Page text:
Unfortunately for some shareholders, the Graham Holdings (NYSE:GHC) share price has dived 40% in the last thirty days. That drop has capped off a tough year for shareholders, with the share price down 52% in that time.
All else being equal, a share price drop should make a stock more attractive to potential investors. In the long term, share prices tend to follow earnings per share, but in the short term prices bounce around in response to short term factors (which are not always obvious). The implication here is that long term investors have an opportunity when expectations of a company are too low. Perhaps the simplest way to get a read on investors' expectations of a business is to look at its Price to Earnings Ratio (PE Ratio). A high P/E ratio means that investors have a high expectation about future growth, while a low P/E ratio means they have low expectations about future growth.
Does Graham Holdings Have A Relatively High Or Low P/E For Its Industry?
Graham Holdings's P/E of 5.24 indicates relatively low sentiment towards the stock. We can see in the image below that the average P/E (19.9) for companies in the consumer services industry is higher than Graham Holdings's P/E.
Graham Holdings's P/E tells us that market participants think it will not fare as well as its peers in the same industry. While current expectations are low, the stock could be undervalued if the situation is better than the market assumes. It is arguably worth checking if insiders are buying shares, because that might imply they believe the stock is undervalued.
How Growth Rates Impact P/E Ratios
P/E ratios primarily reflect market expectations around earnings growth rates. When earnings grow, the 'E' increases, over time. Therefore, even if you pay a high multiple of earnings now, that multiple will become lower in the future. And as that P/E ratio drops, the company will look cheap, unless its share price increases.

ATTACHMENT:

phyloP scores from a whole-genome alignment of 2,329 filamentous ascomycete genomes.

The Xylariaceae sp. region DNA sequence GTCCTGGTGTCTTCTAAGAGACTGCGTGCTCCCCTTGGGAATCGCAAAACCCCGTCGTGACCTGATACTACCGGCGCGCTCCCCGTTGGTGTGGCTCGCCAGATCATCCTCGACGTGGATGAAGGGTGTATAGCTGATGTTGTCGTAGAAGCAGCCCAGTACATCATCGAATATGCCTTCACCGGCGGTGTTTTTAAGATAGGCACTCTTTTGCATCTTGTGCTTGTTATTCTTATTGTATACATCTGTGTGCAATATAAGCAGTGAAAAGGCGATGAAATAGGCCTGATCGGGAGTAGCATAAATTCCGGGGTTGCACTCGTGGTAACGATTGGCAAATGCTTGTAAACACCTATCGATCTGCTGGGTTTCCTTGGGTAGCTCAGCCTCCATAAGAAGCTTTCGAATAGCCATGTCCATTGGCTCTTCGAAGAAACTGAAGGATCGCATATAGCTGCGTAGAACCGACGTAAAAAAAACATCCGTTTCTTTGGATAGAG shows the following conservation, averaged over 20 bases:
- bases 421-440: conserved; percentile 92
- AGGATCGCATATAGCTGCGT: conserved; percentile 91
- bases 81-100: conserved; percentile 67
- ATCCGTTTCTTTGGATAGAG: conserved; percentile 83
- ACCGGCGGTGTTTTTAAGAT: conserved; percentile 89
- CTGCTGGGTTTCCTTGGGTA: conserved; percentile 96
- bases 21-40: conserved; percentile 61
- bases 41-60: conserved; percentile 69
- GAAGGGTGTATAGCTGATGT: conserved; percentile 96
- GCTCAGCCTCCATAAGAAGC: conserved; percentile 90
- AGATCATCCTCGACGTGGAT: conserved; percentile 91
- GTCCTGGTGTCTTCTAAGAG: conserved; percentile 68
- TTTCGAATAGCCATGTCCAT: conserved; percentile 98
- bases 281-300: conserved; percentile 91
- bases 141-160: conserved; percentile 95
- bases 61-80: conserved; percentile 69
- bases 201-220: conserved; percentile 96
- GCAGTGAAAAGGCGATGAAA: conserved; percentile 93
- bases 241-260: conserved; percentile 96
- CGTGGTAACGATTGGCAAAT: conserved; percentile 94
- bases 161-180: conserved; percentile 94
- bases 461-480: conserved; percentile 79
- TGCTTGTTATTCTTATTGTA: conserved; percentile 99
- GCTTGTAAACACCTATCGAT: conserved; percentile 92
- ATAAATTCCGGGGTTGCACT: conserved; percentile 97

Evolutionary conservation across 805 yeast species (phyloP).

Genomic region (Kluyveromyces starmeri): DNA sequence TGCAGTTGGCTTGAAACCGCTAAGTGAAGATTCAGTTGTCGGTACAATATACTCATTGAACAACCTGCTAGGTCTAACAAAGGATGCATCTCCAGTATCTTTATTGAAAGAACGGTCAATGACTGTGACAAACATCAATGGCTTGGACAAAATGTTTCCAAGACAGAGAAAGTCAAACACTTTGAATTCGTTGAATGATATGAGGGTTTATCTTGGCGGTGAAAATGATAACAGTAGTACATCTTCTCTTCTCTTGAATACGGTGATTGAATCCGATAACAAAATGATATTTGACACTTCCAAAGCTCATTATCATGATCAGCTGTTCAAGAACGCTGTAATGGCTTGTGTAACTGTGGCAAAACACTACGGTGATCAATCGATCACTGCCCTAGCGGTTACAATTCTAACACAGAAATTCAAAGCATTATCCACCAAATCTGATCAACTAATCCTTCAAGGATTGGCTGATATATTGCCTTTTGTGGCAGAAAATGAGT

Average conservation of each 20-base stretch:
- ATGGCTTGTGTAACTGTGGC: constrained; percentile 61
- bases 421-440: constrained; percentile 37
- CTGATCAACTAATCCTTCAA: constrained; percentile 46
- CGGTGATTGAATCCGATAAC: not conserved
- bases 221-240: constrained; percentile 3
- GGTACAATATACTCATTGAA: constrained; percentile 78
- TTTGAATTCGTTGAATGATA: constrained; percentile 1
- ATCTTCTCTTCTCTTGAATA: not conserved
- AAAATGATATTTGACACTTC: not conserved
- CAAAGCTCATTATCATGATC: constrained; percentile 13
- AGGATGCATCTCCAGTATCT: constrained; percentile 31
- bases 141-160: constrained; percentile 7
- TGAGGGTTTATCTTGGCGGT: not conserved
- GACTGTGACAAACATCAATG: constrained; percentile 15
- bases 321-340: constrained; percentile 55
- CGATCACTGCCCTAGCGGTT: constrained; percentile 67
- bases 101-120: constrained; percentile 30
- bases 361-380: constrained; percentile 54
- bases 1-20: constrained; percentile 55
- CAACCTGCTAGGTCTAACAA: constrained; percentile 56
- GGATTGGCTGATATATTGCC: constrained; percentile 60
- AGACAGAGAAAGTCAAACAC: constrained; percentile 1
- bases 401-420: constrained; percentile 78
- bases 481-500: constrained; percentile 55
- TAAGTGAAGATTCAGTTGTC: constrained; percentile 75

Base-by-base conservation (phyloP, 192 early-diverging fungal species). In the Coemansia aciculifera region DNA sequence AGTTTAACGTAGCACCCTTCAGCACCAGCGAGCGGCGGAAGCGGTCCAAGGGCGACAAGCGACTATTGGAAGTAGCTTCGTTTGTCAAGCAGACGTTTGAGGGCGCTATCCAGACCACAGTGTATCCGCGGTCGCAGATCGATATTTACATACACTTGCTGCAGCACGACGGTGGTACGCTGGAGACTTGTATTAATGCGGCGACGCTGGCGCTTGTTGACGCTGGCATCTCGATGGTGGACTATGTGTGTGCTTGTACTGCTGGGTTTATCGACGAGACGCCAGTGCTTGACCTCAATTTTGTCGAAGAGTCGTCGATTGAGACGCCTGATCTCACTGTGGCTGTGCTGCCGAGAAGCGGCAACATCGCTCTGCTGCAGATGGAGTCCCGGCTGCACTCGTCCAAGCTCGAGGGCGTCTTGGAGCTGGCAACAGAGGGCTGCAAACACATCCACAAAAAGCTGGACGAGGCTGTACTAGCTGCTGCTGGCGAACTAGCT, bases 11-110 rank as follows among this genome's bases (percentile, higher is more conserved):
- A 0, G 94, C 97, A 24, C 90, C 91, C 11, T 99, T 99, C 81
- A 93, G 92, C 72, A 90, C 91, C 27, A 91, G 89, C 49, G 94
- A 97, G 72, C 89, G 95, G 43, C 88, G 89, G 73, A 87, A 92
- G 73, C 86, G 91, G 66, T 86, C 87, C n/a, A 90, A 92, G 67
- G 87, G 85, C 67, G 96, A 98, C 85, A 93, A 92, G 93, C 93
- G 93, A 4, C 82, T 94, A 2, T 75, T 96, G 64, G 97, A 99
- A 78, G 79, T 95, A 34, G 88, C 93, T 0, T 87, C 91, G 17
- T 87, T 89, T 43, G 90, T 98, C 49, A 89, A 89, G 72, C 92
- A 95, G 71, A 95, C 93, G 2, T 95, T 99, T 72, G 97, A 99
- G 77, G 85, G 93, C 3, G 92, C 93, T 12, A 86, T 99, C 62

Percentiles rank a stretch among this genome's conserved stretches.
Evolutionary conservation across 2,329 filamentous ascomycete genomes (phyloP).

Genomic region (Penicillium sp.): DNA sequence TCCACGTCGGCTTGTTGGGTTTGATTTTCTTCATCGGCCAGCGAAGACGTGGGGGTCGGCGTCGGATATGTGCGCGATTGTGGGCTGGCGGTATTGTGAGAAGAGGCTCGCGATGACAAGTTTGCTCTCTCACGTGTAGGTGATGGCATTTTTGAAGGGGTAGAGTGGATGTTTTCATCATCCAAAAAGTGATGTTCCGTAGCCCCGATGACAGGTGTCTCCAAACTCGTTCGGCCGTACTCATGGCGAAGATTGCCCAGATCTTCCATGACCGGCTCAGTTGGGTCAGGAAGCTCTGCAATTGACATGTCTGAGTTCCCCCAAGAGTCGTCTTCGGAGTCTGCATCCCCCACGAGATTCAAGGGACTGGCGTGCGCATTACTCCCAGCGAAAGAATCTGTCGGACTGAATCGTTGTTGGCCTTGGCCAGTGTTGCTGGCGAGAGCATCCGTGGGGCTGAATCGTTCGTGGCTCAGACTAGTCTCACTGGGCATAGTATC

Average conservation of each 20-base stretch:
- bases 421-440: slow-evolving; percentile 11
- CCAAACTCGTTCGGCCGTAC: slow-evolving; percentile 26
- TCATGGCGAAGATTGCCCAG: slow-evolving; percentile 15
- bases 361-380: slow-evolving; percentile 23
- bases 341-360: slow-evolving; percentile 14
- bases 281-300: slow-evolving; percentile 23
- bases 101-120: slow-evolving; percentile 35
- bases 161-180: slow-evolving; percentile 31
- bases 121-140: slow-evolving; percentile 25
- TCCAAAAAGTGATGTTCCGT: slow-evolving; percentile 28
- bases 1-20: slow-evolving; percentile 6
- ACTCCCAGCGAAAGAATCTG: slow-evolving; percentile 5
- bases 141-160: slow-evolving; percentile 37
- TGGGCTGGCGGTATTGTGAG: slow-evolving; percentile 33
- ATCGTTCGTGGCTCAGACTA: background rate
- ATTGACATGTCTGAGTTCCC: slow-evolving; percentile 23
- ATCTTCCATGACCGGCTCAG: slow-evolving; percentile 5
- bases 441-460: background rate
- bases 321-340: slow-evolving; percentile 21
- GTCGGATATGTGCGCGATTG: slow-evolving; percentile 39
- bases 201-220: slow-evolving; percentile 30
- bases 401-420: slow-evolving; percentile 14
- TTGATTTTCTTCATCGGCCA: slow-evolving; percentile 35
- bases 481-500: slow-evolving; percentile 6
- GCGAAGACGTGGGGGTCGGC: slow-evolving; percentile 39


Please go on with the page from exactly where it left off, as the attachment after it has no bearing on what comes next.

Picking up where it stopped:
Graham Holdings increased earnings per share by an impressive 22% over the last twelve months. And earnings per share have improved by 27% annually, over the last three years. This could arguably justify a relatively high P/E ratio. But earnings per share are down 12% per year over the last five years.
Don't Forget: The P/E Does Not Account For Debt or Bank Deposits
The 'Price' in P/E reflects the market capitalization of the company. So it won't reflect the advantage of cash, or disadvantage of debt. Hypothetically, a company could reduce its future P/E ratio by spending its cash (or taking on debt) to achieve higher earnings.
Such spending might be good or bad, overall, but the key point here is that you need to look at debt to understand the P/E ratio in context.
Is Debt Impacting Graham Holdings's P/E?
Graham Holdings has net cash of US$246m. This is fairly high at 17% of its market capitalization. That might mean balance sheet strength is important to the business, but should also help push the P/E a bit higher than it would otherwise be.
The Verdict On Graham Holdings's P/E Ratio
Graham Holdings has a P/E of 5.2. That's below the average in the US market, which is 12.2. Not only should the net cash position reduce risk, but the recent growth has been impressive. One might conclude that the market is a bit pessimistic, given the low P/E ratio. What can be absolutely certain is that the market has become more pessimistic about Graham Holdings over the last month, with the P/E ratio falling from 8.7 back then to 5.2 today. For those who prefer invest in growth, this stock apparently offers limited promise, but the deep value investors may find the pessimism around this stock enticing.
Investors have an opportunity when market expectations about a stock are wrong. If the reality for a company is not as bad as the P/E ratio indicates, then the share price should increase as the market realizes this. Although we don't have analyst forecasts shareholders might want to examine this detailed historical graph of earnings, revenue and cash flow.
Of course, you might find a fantastic investment by looking at a few good candidates. So take a peek at this free list of companies with modest (or no) debt, trading on a P/E below 20.
If you spot an error that warrants correction, please contact the editor at firstname.lastname@example.org. This article by Simply Wall St is general in nature. It does not constitute a recommendation to buy or sell any stock, and does not take account of your objectives, or your financial situation. Simply Wall St has no position in the stocks mentioned.
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